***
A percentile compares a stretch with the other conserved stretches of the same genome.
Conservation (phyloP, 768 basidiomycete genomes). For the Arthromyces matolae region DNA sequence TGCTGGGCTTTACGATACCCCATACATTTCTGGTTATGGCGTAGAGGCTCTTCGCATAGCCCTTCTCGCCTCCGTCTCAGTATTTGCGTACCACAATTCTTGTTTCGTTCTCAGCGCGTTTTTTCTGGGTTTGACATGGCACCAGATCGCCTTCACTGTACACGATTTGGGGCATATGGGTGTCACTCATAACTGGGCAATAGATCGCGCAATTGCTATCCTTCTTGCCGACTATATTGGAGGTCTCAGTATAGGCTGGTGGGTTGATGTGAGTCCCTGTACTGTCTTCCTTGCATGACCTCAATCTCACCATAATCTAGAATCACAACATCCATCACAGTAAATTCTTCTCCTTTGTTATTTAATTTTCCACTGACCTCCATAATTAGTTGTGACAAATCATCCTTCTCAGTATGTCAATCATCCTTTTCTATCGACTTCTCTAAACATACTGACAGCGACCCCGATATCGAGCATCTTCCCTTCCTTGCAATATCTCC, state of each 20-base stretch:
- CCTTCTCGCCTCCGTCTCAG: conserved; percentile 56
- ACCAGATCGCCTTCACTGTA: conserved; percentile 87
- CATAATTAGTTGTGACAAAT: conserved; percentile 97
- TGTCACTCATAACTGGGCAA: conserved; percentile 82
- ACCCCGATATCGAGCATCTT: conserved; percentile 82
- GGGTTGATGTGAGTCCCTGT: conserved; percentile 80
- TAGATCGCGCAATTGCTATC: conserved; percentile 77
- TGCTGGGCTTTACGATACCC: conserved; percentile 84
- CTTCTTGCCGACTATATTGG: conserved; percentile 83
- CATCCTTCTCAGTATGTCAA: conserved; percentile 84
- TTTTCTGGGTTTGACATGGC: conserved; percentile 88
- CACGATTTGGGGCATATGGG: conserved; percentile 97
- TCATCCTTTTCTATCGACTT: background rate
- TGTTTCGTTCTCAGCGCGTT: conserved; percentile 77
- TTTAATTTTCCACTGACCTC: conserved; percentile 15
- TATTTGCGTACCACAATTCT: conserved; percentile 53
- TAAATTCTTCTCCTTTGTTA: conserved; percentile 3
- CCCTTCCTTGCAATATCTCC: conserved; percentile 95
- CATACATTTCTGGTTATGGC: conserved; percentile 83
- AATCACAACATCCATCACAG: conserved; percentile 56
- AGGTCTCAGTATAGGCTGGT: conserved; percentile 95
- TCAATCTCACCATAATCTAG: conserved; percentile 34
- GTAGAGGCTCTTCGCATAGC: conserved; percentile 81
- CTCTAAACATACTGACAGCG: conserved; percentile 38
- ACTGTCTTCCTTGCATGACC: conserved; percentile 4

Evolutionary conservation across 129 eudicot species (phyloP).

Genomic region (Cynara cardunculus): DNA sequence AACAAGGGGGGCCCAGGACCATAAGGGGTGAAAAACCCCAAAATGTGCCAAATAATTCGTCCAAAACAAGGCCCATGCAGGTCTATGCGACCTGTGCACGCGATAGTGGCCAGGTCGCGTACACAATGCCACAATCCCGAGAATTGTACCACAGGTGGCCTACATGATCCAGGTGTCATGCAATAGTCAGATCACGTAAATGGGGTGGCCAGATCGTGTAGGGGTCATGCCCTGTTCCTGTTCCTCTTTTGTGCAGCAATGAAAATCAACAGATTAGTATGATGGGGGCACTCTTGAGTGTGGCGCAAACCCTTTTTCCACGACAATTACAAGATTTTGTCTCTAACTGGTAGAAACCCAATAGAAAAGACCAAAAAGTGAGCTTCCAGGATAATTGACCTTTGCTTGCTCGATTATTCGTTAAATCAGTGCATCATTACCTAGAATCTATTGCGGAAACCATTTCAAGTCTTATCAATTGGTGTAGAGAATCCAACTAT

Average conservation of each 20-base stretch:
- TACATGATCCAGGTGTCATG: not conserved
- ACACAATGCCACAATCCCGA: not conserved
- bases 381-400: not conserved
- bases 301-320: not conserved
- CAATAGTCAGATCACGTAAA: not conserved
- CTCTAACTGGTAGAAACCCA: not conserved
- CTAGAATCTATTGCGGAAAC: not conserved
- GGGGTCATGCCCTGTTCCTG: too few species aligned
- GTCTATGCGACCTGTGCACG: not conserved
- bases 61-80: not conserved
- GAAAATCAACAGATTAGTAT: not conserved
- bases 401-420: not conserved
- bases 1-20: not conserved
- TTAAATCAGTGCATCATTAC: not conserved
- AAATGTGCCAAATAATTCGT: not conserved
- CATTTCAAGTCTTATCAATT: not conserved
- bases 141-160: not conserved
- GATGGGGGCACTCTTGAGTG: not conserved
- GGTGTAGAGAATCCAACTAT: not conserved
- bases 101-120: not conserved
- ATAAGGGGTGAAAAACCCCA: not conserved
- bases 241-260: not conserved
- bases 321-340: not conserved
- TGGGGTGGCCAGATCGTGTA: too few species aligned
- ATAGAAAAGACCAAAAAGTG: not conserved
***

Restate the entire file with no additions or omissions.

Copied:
A percentile compares a stretch with the other conserved stretches of the same genome.
Conservation (phyloP, 768 basidiomycete genomes). For the Arthromyces matolae region DNA sequence TGCTGGGCTTTACGATACCCCATACATTTCTGGTTATGGCGTAGAGGCTCTTCGCATAGCCCTTCTCGCCTCCGTCTCAGTATTTGCGTACCACAATTCTTGTTTCGTTCTCAGCGCGTTTTTTCTGGGTTTGACATGGCACCAGATCGCCTTCACTGTACACGATTTGGGGCATATGGGTGTCACTCATAACTGGGCAATAGATCGCGCAATTGCTATCCTTCTTGCCGACTATATTGGAGGTCTCAGTATAGGCTGGTGGGTTGATGTGAGTCCCTGTACTGTCTTCCTTGCATGACCTCAATCTCACCATAATCTAGAATCACAACATCCATCACAGTAAATTCTTCTCCTTTGTTATTTAATTTTCCACTGACCTCCATAATTAGTTGTGACAAATCATCCTTCTCAGTATGTCAATCATCCTTTTCTATCGACTTCTCTAAACATACTGACAGCGACCCCGATATCGAGCATCTTCCCTTCCTTGCAATATCTCC, state of each 20-base stretch:
- CCTTCTCGCCTCCGTCTCAG: conserved; percentile 56
- ACCAGATCGCCTTCACTGTA: conserved; percentile 87
- CATAATTAGTTGTGACAAAT: conserved; percentile 97
- TGTCACTCATAACTGGGCAA: conserved; percentile 82
- ACCCCGATATCGAGCATCTT: conserved; percentile 82
- GGGTTGATGTGAGTCCCTGT: conserved; percentile 80
- TAGATCGCGCAATTGCTATC: conserved; percentile 77
- TGCTGGGCTTTACGATACCC: conserved; percentile 84
- CTTCTTGCCGACTATATTGG: conserved; percentile 83
- CATCCTTCTCAGTATGTCAA: conserved; percentile 84
- TTTTCTGGGTTTGACATGGC: conserved; percentile 88
- CACGATTTGGGGCATATGGG: conserved; percentile 97
- TCATCCTTTTCTATCGACTT: background rate
- TGTTTCGTTCTCAGCGCGTT: conserved; percentile 77
- TTTAATTTTCCACTGACCTC: conserved; percentile 15
- TATTTGCGTACCACAATTCT: conserved; percentile 53
- TAAATTCTTCTCCTTTGTTA: conserved; percentile 3
- CCCTTCCTTGCAATATCTCC: conserved; percentile 95
- CATACATTTCTGGTTATGGC: conserved; percentile 83
- AATCACAACATCCATCACAG: conserved; percentile 56
- AGGTCTCAGTATAGGCTGGT: conserved; percentile 95
- TCAATCTCACCATAATCTAG: conserved; percentile 34
- GTAGAGGCTCTTCGCATAGC: conserved; percentile 81
- CTCTAAACATACTGACAGCG: conserved; percentile 38
- ACTGTCTTCCTTGCATGACC: conserved; percentile 4

Evolutionary conservation across 129 eudicot species (phyloP).

Genomic region (Cynara cardunculus): DNA sequence AACAAGGGGGGCCCAGGACCATAAGGGGTGAAAAACCCCAAAATGTGCCAAATAATTCGTCCAAAACAAGGCCCATGCAGGTCTATGCGACCTGTGCACGCGATAGTGGCCAGGTCGCGTACACAATGCCACAATCCCGAGAATTGTACCACAGGTGGCCTACATGATCCAGGTGTCATGCAATAGTCAGATCACGTAAATGGGGTGGCCAGATCGTGTAGGGGTCATGCCCTGTTCCTGTTCCTCTTTTGTGCAGCAATGAAAATCAACAGATTAGTATGATGGGGGCACTCTTGAGTGTGGCGCAAACCCTTTTTCCACGACAATTACAAGATTTTGTCTCTAACTGGTAGAAACCCAATAGAAAAGACCAAAAAGTGAGCTTCCAGGATAATTGACCTTTGCTTGCTCGATTATTCGTTAAATCAGTGCATCATTACCTAGAATCTATTGCGGAAACCATTTCAAGTCTTATCAATTGGTGTAGAGAATCCAACTAT

Average conservation of each 20-base stretch:
- TACATGATCCAGGTGTCATG: not conserved
- ACACAATGCCACAATCCCGA: not conserved
- bases 381-400: not conserved
- bases 301-320: not conserved
- CAATAGTCAGATCACGTAAA: not conserved
- CTCTAACTGGTAGAAACCCA: not conserved
- CTAGAATCTATTGCGGAAAC: not conserved
- GGGGTCATGCCCTGTTCCTG: too few species aligned
- GTCTATGCGACCTGTGCACG: not conserved
- bases 61-80: not conserved
- GAAAATCAACAGATTAGTAT: not conserved
- bases 401-420: not conserved
- bases 1-20: not conserved
- TTAAATCAGTGCATCATTAC: not conserved
- AAATGTGCCAAATAATTCGT: not conserved
- CATTTCAAGTCTTATCAATT: not conserved
- bases 141-160: not conserved
- GATGGGGGCACTCTTGAGTG: not conserved
- GGTGTAGAGAATCCAACTAT: not conserved
- bases 101-120: not conserved
- ATAAGGGGTGAAAAACCCCA: not conserved
- bases 241-260: not conserved
- bases 321-340: not conserved
- TGGGGTGGCCAGATCGTGTA: too few species aligned
- ATAGAAAAGACCAAAAAGTG: not conserved